Penny Dreadful has an innate melancholy – cemeteries, grave digging, mourning shrouds – but the dark romance is used for unnecessary preachy in “Ebb Tide.” Separated characters finally meet, but one knock on the door and a brief scene reconciling the past and present is not enough. Friends that could fill this empty manor and fight the bloodshed are pushed away while our team in the West doesn’t heed ancestral warnings. Despite insisting London is home, characters remain obstinate just for the sake of creating drama, leading to contrived betrayals and more speeches begging for the fast forward button. Touching conversations on who will bury whom are interwoven with weaker plots, straying from the core and repeating exposition we already know. Visions unite players who have been apart but such mystic conversations and wisdom on rescuing one another from darkness should have happened much sooner – two episodes ago, nobody cared. Krysty Wilson-Cairns writes the quick at forty-three minutes “Perpetual Night,” and it’s the shortest episode of Penny Dreadful when the series desperately needed more time. The boys rush back to Londontown amid foggy cityscapes, morbid voiceovers, tasty frogs multiplying, and rats amok. Dead wolves and toothy minions everywhere require swift blade work and fireplace pokers to stave off vampire infections – but no one thought to call Dr. Frankenstein away from Bedlam’s dungeon when people are said to be dying by the thousands? Penny Dreadful bites off more than it can chew, takes too long to achieve what matters, and spits out the excess when there’s no time left. Ironically, the “The Blessed Dark” finale also delays, saving choice moments with its stars rather than going full tilt with the dream hazy, bodies on hooks, and bats as sad lullabies over the special credits recap the sad state of our separate characters. It’s very exciting to see the reunions and werewolves fighting vampires in true monster mash up fashion as it should be – Dr. Jekyll passes by as Dr. Seward hypnotizes Renfield! As a season finale, this hour provides closing moments on some toiling plots. However, as a series finale, it barely resolves anything. Brief mentions on her destiny, his destiny, and previous prophecies don’t make sense anymore, and Victor literally bumps into the gang at Bedlam. The team is together again by accident! Major moments with his monsters earn one scene each, and none of those super strong immortals join the End of the DaysTM battle. Instead, bad ass walking down the street filler and a few ridiculously outnumbered pistols struggle with conveniently confusing action choreography. Bitter ties to the First Season become unrealized tangents, and new characters are inexplicably more steadfast than our original crew. Four episodes ago, life was worth fighting for but now isolated characters give up because the script says they should in a one hundred and eighty degree turn that’s painful to see end this way.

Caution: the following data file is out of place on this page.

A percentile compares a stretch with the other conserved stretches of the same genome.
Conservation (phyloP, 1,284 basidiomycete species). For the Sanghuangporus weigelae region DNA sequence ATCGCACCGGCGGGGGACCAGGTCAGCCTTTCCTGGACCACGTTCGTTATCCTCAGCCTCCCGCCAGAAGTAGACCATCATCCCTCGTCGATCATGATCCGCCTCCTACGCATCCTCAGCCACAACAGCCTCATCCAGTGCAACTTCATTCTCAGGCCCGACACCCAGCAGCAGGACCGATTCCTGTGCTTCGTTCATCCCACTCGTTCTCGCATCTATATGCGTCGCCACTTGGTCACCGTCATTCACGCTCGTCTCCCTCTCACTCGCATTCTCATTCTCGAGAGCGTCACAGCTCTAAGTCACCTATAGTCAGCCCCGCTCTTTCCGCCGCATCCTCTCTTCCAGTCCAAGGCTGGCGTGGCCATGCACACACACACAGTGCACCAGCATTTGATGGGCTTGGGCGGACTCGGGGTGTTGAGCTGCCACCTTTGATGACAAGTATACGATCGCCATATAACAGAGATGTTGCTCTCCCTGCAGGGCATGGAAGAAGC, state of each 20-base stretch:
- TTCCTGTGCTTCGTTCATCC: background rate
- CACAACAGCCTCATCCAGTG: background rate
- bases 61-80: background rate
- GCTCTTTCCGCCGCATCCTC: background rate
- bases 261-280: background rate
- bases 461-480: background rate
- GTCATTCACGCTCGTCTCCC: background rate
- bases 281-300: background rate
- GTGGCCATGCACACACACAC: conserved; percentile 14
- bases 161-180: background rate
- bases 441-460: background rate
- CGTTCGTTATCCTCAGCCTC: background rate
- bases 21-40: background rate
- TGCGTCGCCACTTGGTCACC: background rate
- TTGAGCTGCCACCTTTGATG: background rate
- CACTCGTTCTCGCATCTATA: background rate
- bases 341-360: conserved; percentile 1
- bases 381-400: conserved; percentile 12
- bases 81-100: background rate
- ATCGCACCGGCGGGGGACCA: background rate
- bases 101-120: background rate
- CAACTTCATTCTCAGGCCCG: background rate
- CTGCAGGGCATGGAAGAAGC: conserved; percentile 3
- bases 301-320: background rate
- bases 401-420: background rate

Vanessa Ives begins alone, a recluse living in squalor before rising thanks to words and wits with her therapist. Eva Green’s heroine cleans up and humbly restores the manor. Despite losing her faith, Vanessa is inspired by Joan of Arc’s confidence and says she will remain resolute. Oddly, she doesn’t seem as psychic or intuitive anymore and fails to recognize evil tendencies she previously pegged so astutely. It’s sad to see Vanessa open herself, revisiting innocent things that make her happy or having a man’s company once again end in terror. She’s willingly hypnotized to face her repressed psychiatry treatment, addressing her past doubts, regrets, and battles with Lucifer. “A Blade of Grass” shows her at rock bottom before a ray of hope and renewed prayers – if you believe in evil, then you must believe God is there to defeat it. Unfortunately, Penny Dreadful squanders the Lucifer issues, fast tracks Dracula, and circumvents Vanessa’s body and soul versus the fallen brothers with a past event cheating viewers out of a current victory. Vanessa can sense and see Kaetenay when the plot says so, but her lack of psychosexual possession and failed insights inexplicably have her give up despite knowing overdue help is on the way. Green saves this sloppy writing and deserved more hardware for Penny Dreadful. I don’t blame her if she recognized the tone had changed and was ready to depart. The series could have continued in searching for an evil Vanessa as an absent lead a la Blake’s 7 rather than two scenes with bad girl red eye shadow trying to make up for rushing to resolve Vanessa’s story. Josh Hartnett’s Ethan “Lawrence Talbot” Chandler is also not only reluctant to see his real father, but he’s angry at being adopted as Kaetenay’s Apache son. Ethan knows there is blood on his teeth and his soul deserving of punishment and wears his guilt on his sleeve. Unfortunately, his history comes from three different sources – so for all this New Mexico excursion, we don’t get a clear picture. The Wolf of God also spends about fifteen minutes being evil, standing up for Hecate over Malcolm because he won’t repent and belongs in hell. Ethan speaks evil prayers at the dinner table, but isn’t this the guy who’s Latin single-handedly exorcised Vanessa? His reciting of the Lord’s Prayer in the finale feels hollow thanks to his satanic reversal just a few episodes earlier. Was Ethan’s western escapade and Vanessa’s evil each meant to be it’s own season storyline? They both have a scene or two of darkness, and one moment in the finale doesn’t make up for Ethan’s back and forth. Meanwhile, Sarah Greene as Hecate travels in white, an unassuming Gibson girl who loves horses and animals but loathes people. She wants to be evil beside Ethan, but her powers are both handy or nonsense as needed. Hecate kills unnecessary to teach him a lesson and lingers too long in this uneven capacity – crowding an already busy Penny Dreadful while not being a character in her own right. The English Sean Glider (Hornblower) may be an unusual choice as a U.S. Marshall, but his crusty ways balance the British tidiness of Douglas Hodge as Inspector Rusk as they pursue Our Mr. Talbot. Rusk may ask for tea in the bar car and insist Scotland Yard Inspectors do not carry firearms, but he doesn’t underestimate the ruthless West. He begins to believe the Occult upon his case and does take up more violence as the blood on their path increases – before a thankless end, of course.